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Pagan Origin of Partialist Doctrines by Pitrat

His body is capable neither of merit nor of demerit


God

himself has formed with his own hands man's body; he has animated it with the breath of his own mouth, and has placed within it a soul made to his likeness. The flesh of the Christian is, in some manner, associated to all the functions of its soul, and is the instrument of all the graces of God. It is the body that is washed by baptism to purify the soul, it is the body that in order to feed the soul receives the Eucharist; it is the body that is immolated to God by mortifications, by fasts, by vigils, by virginity, and by martyrdom. Thus St. Paul reminds that our bodies are the members of Jesus Christ, and the temples of the Holy Spirit. Would God leave in the grave forever the work of his own hands, the master-piece of his might, the depository of his breath, the king of the other bodies, the canal of his graces, and the victim of his worship?

If God has condemned the body to death as a punishment for sin, Jesus Christ came to save all that was lost. Without this complete reparation, we would not know how far the goodness, the mercy, and the parental tenderness of our God, extend. The flesh of man, restored by incarnation to its former dignity, ought to come again to life, as well as that of Jesus Christ. Is not he who created the flesh mighty enough to bring it again to life? Nothing entirely perishes in nature: forms change, but all renews itself, and seems to grow young again; God has stamped immortality upon all his works. Night follows

the day, eclipsed stars appear anew; the spring makes us forget the winter; plants grow again, and resume their hues and perfumes; and several animals which seem to die receive a new life. Thus, by the lessons of nature, God has prepared the lessons of the revelation; and he has shown us the image of the resurrection, before showing us its reality.

God's justice demands the resurrection of our body. God ought to judge, to reward, or to punish the whole man. The body is the instrument of the soul for good or for evil; even the thoughts of the soul are reflected on man's face. The soul cannot experience pleasure or pain without the co-participation of the body, and the principal exercise of virtue consists in the repression of the desires of the flesh. Then it is just that the soul of the wicked be tormented, by being reunited to the same body which has been the instrument of her crimes; and that the soul of the saints be rewarded, by her eternal reunion to a body which has been the instrument of her merits.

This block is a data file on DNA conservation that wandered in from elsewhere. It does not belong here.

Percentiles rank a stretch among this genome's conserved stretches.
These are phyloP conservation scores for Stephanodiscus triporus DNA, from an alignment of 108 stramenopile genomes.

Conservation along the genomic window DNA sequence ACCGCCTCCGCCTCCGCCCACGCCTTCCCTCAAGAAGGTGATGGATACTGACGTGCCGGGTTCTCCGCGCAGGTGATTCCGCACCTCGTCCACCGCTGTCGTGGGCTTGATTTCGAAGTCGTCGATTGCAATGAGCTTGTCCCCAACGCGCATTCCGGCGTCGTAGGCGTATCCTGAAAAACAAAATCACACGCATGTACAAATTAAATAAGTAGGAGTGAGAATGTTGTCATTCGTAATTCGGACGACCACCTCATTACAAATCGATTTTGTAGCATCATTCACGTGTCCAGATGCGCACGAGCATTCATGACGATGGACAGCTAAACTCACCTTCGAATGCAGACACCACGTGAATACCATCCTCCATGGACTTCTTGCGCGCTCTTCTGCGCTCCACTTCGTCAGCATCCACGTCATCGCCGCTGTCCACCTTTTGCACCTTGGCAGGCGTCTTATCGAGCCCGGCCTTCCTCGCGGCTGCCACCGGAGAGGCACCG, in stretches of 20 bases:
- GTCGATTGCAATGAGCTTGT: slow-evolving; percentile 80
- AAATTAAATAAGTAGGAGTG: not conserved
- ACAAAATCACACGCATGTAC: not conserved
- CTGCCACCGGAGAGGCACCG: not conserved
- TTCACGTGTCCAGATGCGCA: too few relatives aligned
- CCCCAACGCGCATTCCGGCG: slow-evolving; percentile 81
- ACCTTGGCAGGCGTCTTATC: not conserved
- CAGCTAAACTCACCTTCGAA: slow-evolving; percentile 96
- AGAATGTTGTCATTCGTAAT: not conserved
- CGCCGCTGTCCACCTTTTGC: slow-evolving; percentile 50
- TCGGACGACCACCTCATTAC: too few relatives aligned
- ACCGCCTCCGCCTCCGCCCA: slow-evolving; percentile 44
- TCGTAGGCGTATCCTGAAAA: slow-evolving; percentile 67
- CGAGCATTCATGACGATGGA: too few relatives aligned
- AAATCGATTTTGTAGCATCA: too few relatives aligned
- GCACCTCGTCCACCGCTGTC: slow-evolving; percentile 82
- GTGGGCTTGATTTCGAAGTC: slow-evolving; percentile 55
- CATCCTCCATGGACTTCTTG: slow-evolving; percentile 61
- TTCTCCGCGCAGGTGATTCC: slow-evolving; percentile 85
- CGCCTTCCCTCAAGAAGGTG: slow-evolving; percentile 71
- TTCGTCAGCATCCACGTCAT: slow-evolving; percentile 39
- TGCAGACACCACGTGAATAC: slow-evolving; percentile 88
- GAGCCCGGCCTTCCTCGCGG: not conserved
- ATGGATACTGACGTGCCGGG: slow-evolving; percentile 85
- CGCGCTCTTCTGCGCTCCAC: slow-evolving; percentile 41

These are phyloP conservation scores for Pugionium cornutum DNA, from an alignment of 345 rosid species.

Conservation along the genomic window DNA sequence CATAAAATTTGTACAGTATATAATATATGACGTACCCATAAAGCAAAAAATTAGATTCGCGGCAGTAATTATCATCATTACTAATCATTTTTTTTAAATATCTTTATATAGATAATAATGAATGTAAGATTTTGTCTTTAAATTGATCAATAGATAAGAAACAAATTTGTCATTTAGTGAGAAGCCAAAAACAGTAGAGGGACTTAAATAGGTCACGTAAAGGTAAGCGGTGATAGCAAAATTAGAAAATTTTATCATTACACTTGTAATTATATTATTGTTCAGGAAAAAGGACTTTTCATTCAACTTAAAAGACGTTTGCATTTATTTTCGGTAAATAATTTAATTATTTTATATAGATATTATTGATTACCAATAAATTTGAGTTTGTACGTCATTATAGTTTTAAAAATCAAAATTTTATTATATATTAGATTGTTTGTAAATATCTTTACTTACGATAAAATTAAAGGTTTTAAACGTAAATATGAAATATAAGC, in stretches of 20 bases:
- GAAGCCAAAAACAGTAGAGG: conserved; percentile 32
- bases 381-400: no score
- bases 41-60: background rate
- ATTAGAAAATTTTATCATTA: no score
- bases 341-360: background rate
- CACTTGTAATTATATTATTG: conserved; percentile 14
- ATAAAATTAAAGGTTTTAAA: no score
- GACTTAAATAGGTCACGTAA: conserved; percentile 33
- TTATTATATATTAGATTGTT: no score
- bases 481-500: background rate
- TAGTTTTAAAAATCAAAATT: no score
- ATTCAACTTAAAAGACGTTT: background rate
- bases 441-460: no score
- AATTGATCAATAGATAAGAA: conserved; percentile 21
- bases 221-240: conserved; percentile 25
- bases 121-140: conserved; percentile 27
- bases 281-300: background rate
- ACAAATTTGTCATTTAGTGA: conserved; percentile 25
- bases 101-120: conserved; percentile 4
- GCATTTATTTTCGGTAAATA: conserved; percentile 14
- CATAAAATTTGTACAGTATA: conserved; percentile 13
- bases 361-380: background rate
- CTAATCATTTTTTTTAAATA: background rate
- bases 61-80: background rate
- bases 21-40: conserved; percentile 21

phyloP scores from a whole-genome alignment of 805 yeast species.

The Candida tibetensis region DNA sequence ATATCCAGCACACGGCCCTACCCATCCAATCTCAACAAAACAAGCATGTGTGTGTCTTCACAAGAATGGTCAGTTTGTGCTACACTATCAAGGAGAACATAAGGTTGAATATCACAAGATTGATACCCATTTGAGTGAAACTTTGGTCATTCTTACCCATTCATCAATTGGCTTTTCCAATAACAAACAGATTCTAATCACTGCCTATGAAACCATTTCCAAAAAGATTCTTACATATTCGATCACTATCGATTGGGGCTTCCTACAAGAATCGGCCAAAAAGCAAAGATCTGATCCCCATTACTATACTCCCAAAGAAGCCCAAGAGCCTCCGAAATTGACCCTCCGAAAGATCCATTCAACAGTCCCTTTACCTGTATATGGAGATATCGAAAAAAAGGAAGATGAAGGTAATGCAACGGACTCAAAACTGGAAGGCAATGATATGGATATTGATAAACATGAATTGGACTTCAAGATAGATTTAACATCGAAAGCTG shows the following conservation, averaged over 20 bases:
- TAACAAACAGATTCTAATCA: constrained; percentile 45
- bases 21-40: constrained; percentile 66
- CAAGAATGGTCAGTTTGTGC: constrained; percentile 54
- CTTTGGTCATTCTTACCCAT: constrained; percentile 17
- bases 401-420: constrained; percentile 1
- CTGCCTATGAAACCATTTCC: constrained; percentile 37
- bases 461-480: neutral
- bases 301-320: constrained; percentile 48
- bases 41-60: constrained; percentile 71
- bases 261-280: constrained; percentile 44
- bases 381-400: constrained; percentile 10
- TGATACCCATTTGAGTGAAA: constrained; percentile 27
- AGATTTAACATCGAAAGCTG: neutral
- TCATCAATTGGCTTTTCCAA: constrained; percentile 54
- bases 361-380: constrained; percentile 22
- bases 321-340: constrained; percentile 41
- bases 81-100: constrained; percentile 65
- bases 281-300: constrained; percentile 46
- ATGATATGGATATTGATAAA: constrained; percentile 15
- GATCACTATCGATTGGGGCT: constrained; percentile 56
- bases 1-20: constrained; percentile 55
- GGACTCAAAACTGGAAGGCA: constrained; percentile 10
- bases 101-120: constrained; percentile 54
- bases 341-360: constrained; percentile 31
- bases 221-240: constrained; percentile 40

All these reasons can be generalized thus:

Man's body has been the instrument of our soul to do good or evil. Then the justice of God requires that man's body come again to life, to share, with its soul, eternal reward, or eternal punishment.

We answer: Since man's body is but the instrument of our soul to do good or evil, his body is capable neither of merit nor of demerit. But, since man's body is capable neither of merit nor of demerit, it is capable neither of reward nor of punishment. Therefore the justice of God does not require that man's body come again to life, to share, with its soul, eternal reward or eternal punishment.

More, it is irrational that the same particles of matter be, at the same time, in many places. But the doctrine of the resurrection of the body supposes that the same particles of matter will be, at the same time, in many places. This we prove:

The cannibals live upon man's flesh; and they assimilate to their own bodies the particles of flesh which compose the bodies of the men they devour. Consequently, at the resurrection of the bodies, these particles of flesh will compose the bodies of the cannibals, and, at the same time, the bodies of the men they have devoured. Therefore, the doctrine of the resurrection of the body supposes, that the same particles of matter will be, at the same time, in many places.


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